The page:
The game consisted of everyone writing a little known fact about his or herself on a small slip of paper and then all of the slips were mixed together in a bag, at which point we proceeded to go around the circle drawing a slip and guessing which fact belonged to which person.  How do you mess that up, right?  Well…

Someone reached into the bag and pulled out a clue.  Reading it aloud, he said, “I once wore a nearly see-through skirt to work and forgot to put on a slip–and my desk was in front of a window!”  Now, what happened next was the point where, if you’re watching a horror movie, you’re screaming for the heroine not to open the door. “Don’t do it!” you yell; and then, when she does, you slap your forehead with your palm and think what a dummy!…. 

Now the moment of truth.  Time for the man reading the clue to guess which person he thought fit this description.  He looked up and said, “Erica” (that’s me, in case you didn’t realize that).  Now why (oh why?), in this moment, I couldn’t just smile and say “No,” I don’t know!  But I could feel my facial muscles tensing into a grimace and, appalled that he thought that was my “fact,” I blurted out,  “No, that’s not me–and (here’s the clincher, and the point I should have stopped talking) if it was, I never would have shared that,” as if it was the worst, most tawdry thing I had ever heard.  Ugh!  I still want to slap my own forehead just thinking about it!  The look on the woman’s face, who after my little outburst had to admit that the “fact” was about her, is seared on my retinas forever!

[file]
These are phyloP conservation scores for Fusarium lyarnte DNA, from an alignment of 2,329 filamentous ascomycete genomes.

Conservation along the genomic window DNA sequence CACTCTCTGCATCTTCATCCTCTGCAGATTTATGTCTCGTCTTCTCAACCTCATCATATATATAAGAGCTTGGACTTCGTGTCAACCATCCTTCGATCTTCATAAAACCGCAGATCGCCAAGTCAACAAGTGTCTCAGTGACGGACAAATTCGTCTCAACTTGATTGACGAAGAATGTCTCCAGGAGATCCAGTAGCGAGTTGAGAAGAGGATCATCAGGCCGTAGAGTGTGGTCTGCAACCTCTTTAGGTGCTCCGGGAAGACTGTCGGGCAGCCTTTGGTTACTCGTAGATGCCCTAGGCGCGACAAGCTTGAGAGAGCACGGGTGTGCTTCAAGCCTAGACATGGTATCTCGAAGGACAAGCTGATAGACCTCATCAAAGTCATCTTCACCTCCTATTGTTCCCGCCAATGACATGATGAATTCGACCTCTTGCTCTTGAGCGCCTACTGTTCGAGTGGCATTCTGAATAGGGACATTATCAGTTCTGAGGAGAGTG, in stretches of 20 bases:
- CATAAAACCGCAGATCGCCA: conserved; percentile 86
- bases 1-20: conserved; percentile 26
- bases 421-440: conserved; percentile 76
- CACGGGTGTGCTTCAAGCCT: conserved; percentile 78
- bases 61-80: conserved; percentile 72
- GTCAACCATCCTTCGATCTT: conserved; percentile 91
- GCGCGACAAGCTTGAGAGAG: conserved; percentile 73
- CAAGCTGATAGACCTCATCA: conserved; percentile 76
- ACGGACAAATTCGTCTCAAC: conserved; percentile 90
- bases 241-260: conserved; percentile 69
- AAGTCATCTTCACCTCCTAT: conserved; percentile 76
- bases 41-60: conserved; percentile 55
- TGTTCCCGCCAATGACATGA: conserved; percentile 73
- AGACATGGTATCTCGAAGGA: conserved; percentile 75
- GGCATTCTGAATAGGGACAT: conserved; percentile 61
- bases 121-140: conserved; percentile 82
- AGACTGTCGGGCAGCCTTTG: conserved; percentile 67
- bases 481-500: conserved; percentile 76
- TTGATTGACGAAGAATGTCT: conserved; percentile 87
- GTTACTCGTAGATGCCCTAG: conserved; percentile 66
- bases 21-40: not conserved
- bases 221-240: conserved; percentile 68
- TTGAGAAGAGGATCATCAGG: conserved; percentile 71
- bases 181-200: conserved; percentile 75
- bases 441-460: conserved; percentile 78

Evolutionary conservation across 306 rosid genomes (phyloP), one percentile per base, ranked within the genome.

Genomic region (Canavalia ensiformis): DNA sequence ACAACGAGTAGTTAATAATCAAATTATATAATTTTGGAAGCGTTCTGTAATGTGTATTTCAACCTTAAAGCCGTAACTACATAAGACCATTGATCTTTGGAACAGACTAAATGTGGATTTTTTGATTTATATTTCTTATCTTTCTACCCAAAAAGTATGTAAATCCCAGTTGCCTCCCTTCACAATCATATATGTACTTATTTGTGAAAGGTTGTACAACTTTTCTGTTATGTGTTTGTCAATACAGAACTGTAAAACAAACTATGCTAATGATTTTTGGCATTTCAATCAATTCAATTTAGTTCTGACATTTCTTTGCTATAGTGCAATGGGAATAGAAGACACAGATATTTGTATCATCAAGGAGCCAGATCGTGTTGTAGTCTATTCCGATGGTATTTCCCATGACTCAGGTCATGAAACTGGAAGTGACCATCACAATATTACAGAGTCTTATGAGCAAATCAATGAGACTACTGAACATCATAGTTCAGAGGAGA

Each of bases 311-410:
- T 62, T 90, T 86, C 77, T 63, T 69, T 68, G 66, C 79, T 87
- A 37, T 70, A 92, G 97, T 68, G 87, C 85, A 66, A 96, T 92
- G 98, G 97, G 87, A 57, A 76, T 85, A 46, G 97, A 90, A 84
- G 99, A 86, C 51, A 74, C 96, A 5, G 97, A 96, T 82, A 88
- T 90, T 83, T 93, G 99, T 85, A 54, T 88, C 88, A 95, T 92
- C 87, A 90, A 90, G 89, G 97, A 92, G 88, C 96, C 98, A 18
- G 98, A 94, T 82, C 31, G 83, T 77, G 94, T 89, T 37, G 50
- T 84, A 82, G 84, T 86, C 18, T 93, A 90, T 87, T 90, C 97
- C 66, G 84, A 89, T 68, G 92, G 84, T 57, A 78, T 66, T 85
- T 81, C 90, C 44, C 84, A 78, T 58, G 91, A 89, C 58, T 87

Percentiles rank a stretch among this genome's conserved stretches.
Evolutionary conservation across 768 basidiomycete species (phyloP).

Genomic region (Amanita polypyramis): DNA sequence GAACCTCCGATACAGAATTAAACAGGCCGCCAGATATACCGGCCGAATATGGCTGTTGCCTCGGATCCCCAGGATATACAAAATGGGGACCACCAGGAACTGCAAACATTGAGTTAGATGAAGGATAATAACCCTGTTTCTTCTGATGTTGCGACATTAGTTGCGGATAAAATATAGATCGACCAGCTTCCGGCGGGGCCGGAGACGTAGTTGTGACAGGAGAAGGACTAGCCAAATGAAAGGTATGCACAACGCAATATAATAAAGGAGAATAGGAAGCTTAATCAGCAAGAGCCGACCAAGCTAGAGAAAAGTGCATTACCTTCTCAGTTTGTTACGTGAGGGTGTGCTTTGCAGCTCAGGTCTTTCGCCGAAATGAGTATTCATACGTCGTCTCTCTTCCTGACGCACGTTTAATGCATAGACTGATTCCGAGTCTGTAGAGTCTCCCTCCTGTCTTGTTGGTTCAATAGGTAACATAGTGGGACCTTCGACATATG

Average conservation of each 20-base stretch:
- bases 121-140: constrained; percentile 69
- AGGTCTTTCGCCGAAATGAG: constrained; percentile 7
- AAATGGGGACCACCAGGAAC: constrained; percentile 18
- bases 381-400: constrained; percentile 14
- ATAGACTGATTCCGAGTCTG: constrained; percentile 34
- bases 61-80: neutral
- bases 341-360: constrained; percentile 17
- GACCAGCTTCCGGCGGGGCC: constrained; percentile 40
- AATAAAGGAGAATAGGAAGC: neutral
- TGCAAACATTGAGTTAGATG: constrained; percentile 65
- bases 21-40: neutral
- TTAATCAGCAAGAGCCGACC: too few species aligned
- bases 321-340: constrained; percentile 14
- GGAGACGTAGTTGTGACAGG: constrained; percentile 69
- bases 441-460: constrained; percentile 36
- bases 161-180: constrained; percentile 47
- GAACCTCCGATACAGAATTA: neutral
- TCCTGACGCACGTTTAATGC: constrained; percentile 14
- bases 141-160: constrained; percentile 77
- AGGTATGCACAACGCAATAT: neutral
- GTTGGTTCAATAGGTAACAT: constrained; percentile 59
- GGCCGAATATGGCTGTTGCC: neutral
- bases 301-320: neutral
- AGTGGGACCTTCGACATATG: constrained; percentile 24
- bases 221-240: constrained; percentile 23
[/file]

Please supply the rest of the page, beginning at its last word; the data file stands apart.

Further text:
Yep, that was me, ladies and gentlemen, winning ’em over!  I hope this makes you laugh today 🙂

The Flying Squirrel

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Every missionary, or anyone who’s traveled overseas, knows that jet lag is a curious beast.  You struggle through the first few days, slugging down coffee or propping your eyes open with toothpicks, and then it boomerangs back around a few weeks later, just when you think you’ve got it licked!

Needless to say, jet lag–and thirteen continuous hours cooped up in a plane with a two-year-old and three-year-old on our very first trip to India–was a huge concern for me.  Fortunately, our flight flew out of Newark well past my kids’ bedtimes so they were zonked almost the entire trip.  As we began to make our descent into Delhi, a sense of dread spread over me.  Outside my window, staring down at the place that would become my new home, thousands of lights spread across the city like an incandescent blanket, and I wanted to smack my forehead with the palm of my hand.  Why didn’t I realize this before?  It’s nighttime here.  My kids had been sleeping for the past thirteen hours!

I think it was the first (and only) time that I ever hoped getting through customs and out of the airport would be a long and exhausting process!  When we finally arrived at our friends’ house, where we would be spending the next couple of days, my husband and I made our way into the room in which our family would be sleeping.  Our friends had a pull-out bed for us, and on either side of the bed was a pallet made up for each of the kids.  After visiting for just a little bit, we said goodnight, tucked the kids into their pallets, and my husband and I fell into bed, exhausted.

Somewhere around three in the morning I woke up to a small rustling sound.  And then I saw a small, dark shadow leaping from the arm of the hide-a-bed.  I reached out my hands, but I was too late!  The next thing I heard was a small, triumphant voice saying, “Body slam!” and the startled crying of my son–who had just been rudely awakened by his little sister’s wrestling moves.  Oh jet lag, how I love thee!